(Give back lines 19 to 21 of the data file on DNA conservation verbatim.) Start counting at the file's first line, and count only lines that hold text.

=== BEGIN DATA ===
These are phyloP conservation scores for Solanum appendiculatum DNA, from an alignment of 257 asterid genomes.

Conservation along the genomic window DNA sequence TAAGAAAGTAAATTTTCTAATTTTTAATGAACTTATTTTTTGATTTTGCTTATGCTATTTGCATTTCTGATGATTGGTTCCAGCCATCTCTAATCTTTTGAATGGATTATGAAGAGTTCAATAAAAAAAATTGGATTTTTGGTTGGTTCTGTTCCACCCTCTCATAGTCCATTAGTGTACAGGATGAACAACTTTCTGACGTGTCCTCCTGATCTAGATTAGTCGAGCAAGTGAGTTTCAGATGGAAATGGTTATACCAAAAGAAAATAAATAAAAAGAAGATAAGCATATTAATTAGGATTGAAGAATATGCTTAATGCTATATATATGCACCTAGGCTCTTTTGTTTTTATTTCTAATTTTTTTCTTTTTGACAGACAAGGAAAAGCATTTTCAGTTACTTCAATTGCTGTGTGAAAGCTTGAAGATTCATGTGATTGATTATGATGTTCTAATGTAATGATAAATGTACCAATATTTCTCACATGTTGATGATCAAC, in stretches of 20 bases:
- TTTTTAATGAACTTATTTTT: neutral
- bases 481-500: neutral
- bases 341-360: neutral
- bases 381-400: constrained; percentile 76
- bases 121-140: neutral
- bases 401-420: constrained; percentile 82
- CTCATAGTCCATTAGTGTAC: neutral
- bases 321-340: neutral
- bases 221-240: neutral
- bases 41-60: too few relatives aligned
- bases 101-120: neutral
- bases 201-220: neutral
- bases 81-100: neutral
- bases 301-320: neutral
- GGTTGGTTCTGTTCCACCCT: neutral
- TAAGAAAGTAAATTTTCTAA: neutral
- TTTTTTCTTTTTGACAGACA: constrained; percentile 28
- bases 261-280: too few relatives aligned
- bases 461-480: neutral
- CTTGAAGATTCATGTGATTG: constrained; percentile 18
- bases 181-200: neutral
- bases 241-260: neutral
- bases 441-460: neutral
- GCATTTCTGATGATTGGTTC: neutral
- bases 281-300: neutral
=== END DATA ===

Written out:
- TTTTTTCTTTTTGACAGACA: constrained; percentile 28
- bases 261-280: too few relatives aligned
- bases 461-480: neutral